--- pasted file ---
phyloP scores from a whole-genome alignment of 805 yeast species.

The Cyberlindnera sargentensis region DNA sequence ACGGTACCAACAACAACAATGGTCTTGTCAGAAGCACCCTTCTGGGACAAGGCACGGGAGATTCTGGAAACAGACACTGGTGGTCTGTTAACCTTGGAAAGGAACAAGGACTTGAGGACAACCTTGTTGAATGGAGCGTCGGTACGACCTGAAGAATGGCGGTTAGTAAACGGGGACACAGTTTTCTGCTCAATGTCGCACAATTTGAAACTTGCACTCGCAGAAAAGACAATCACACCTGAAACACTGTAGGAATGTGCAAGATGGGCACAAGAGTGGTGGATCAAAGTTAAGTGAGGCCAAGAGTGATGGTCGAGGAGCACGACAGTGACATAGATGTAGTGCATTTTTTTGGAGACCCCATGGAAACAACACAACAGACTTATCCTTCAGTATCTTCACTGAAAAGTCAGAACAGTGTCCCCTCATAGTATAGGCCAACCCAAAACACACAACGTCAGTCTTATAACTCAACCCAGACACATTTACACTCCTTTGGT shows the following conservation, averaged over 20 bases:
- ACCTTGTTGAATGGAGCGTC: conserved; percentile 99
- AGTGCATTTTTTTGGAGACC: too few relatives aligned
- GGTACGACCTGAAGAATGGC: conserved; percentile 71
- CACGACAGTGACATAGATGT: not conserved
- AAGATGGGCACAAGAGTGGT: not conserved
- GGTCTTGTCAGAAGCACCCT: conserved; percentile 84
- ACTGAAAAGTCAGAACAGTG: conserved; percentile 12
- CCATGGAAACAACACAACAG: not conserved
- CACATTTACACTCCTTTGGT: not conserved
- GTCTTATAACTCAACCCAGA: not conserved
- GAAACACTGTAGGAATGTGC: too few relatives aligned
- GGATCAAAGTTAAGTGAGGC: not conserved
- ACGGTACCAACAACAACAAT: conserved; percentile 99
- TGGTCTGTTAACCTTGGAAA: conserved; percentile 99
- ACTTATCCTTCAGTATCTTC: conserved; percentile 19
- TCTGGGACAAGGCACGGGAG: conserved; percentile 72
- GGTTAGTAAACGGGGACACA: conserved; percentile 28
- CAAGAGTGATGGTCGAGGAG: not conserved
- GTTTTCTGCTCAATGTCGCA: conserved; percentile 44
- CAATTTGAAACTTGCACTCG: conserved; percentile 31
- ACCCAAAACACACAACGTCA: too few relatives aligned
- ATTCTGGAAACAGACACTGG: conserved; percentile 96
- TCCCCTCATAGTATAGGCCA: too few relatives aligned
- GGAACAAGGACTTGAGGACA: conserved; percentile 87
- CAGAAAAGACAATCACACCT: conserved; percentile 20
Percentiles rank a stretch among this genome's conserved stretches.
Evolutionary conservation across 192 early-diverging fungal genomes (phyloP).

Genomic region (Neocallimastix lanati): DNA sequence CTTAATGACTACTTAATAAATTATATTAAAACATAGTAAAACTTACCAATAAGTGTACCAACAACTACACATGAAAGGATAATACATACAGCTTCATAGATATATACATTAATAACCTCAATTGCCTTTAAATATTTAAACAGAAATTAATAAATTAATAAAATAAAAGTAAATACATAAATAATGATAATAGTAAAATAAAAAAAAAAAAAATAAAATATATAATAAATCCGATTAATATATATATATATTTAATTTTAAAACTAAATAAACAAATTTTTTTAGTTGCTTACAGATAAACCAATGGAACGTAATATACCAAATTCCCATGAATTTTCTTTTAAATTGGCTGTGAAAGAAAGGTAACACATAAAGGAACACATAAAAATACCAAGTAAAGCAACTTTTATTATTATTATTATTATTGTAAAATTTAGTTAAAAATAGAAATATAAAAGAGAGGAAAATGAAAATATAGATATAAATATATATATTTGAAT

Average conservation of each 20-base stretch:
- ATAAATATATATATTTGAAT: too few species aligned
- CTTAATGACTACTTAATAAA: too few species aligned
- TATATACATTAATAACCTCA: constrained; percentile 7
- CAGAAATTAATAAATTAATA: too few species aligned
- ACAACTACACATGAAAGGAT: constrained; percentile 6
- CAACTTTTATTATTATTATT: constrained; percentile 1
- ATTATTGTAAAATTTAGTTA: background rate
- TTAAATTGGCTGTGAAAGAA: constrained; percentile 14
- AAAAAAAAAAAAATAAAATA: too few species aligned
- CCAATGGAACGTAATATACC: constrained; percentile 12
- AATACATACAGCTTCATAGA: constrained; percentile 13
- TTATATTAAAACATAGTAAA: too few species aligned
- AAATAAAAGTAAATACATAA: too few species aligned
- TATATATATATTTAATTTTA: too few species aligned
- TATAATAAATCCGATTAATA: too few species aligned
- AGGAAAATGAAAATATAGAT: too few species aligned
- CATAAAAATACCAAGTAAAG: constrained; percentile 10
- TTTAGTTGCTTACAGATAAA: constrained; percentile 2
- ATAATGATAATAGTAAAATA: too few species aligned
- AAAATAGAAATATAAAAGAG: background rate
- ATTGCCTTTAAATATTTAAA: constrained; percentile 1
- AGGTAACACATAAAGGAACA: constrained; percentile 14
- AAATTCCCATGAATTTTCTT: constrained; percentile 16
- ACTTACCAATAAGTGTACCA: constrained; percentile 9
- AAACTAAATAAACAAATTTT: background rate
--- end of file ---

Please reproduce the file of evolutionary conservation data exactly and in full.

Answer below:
phyloP scores from a whole-genome alignment of 805 yeast species.

The Cyberlindnera sargentensis region DNA sequence ACGGTACCAACAACAACAATGGTCTTGTCAGAAGCACCCTTCTGGGACAAGGCACGGGAGATTCTGGAAACAGACACTGGTGGTCTGTTAACCTTGGAAAGGAACAAGGACTTGAGGACAACCTTGTTGAATGGAGCGTCGGTACGACCTGAAGAATGGCGGTTAGTAAACGGGGACACAGTTTTCTGCTCAATGTCGCACAATTTGAAACTTGCACTCGCAGAAAAGACAATCACACCTGAAACACTGTAGGAATGTGCAAGATGGGCACAAGAGTGGTGGATCAAAGTTAAGTGAGGCCAAGAGTGATGGTCGAGGAGCACGACAGTGACATAGATGTAGTGCATTTTTTTGGAGACCCCATGGAAACAACACAACAGACTTATCCTTCAGTATCTTCACTGAAAAGTCAGAACAGTGTCCCCTCATAGTATAGGCCAACCCAAAACACACAACGTCAGTCTTATAACTCAACCCAGACACATTTACACTCCTTTGGT shows the following conservation, averaged over 20 bases:
- ACCTTGTTGAATGGAGCGTC: conserved; percentile 99
- AGTGCATTTTTTTGGAGACC: too few relatives aligned
- GGTACGACCTGAAGAATGGC: conserved; percentile 71
- CACGACAGTGACATAGATGT: not conserved
- AAGATGGGCACAAGAGTGGT: not conserved
- GGTCTTGTCAGAAGCACCCT: conserved; percentile 84
- ACTGAAAAGTCAGAACAGTG: conserved; percentile 12
- CCATGGAAACAACACAACAG: not conserved
- CACATTTACACTCCTTTGGT: not conserved
- GTCTTATAACTCAACCCAGA: not conserved
- GAAACACTGTAGGAATGTGC: too few relatives aligned
- GGATCAAAGTTAAGTGAGGC: not conserved
- ACGGTACCAACAACAACAAT: conserved; percentile 99
- TGGTCTGTTAACCTTGGAAA: conserved; percentile 99
- ACTTATCCTTCAGTATCTTC: conserved; percentile 19
- TCTGGGACAAGGCACGGGAG: conserved; percentile 72
- GGTTAGTAAACGGGGACACA: conserved; percentile 28
- CAAGAGTGATGGTCGAGGAG: not conserved
- GTTTTCTGCTCAATGTCGCA: conserved; percentile 44
- CAATTTGAAACTTGCACTCG: conserved; percentile 31
- ACCCAAAACACACAACGTCA: too few relatives aligned
- ATTCTGGAAACAGACACTGG: conserved; percentile 96
- TCCCCTCATAGTATAGGCCA: too few relatives aligned
- GGAACAAGGACTTGAGGACA: conserved; percentile 87
- CAGAAAAGACAATCACACCT: conserved; percentile 20
Percentiles rank a stretch among this genome's conserved stretches.
Evolutionary conservation across 192 early-diverging fungal genomes (phyloP).

Genomic region (Neocallimastix lanati): DNA sequence CTTAATGACTACTTAATAAATTATATTAAAACATAGTAAAACTTACCAATAAGTGTACCAACAACTACACATGAAAGGATAATACATACAGCTTCATAGATATATACATTAATAACCTCAATTGCCTTTAAATATTTAAACAGAAATTAATAAATTAATAAAATAAAAGTAAATACATAAATAATGATAATAGTAAAATAAAAAAAAAAAAAATAAAATATATAATAAATCCGATTAATATATATATATATTTAATTTTAAAACTAAATAAACAAATTTTTTTAGTTGCTTACAGATAAACCAATGGAACGTAATATACCAAATTCCCATGAATTTTCTTTTAAATTGGCTGTGAAAGAAAGGTAACACATAAAGGAACACATAAAAATACCAAGTAAAGCAACTTTTATTATTATTATTATTATTGTAAAATTTAGTTAAAAATAGAAATATAAAAGAGAGGAAAATGAAAATATAGATATAAATATATATATTTGAAT

Average conservation of each 20-base stretch:
- ATAAATATATATATTTGAAT: too few species aligned
- CTTAATGACTACTTAATAAA: too few species aligned
- TATATACATTAATAACCTCA: constrained; percentile 7
- CAGAAATTAATAAATTAATA: too few species aligned
- ACAACTACACATGAAAGGAT: constrained; percentile 6
- CAACTTTTATTATTATTATT: constrained; percentile 1
- ATTATTGTAAAATTTAGTTA: background rate
- TTAAATTGGCTGTGAAAGAA: constrained; percentile 14
- AAAAAAAAAAAAATAAAATA: too few species aligned
- CCAATGGAACGTAATATACC: constrained; percentile 12
- AATACATACAGCTTCATAGA: constrained; percentile 13
- TTATATTAAAACATAGTAAA: too few species aligned
- AAATAAAAGTAAATACATAA: too few species aligned
- TATATATATATTTAATTTTA: too few species aligned
- TATAATAAATCCGATTAATA: too few species aligned
- AGGAAAATGAAAATATAGAT: too few species aligned
- CATAAAAATACCAAGTAAAG: constrained; percentile 10
- TTTAGTTGCTTACAGATAAA: constrained; percentile 2
- ATAATGATAATAGTAAAATA: too few species aligned
- AAAATAGAAATATAAAAGAG: background rate
- ATTGCCTTTAAATATTTAAA: constrained; percentile 1
- AGGTAACACATAAAGGAACA: constrained; percentile 14
- AAATTCCCATGAATTTTCTT: constrained; percentile 16
- ACTTACCAATAAGTGTACCA: constrained; percentile 9
- AAACTAAATAAACAAATTTT: background rate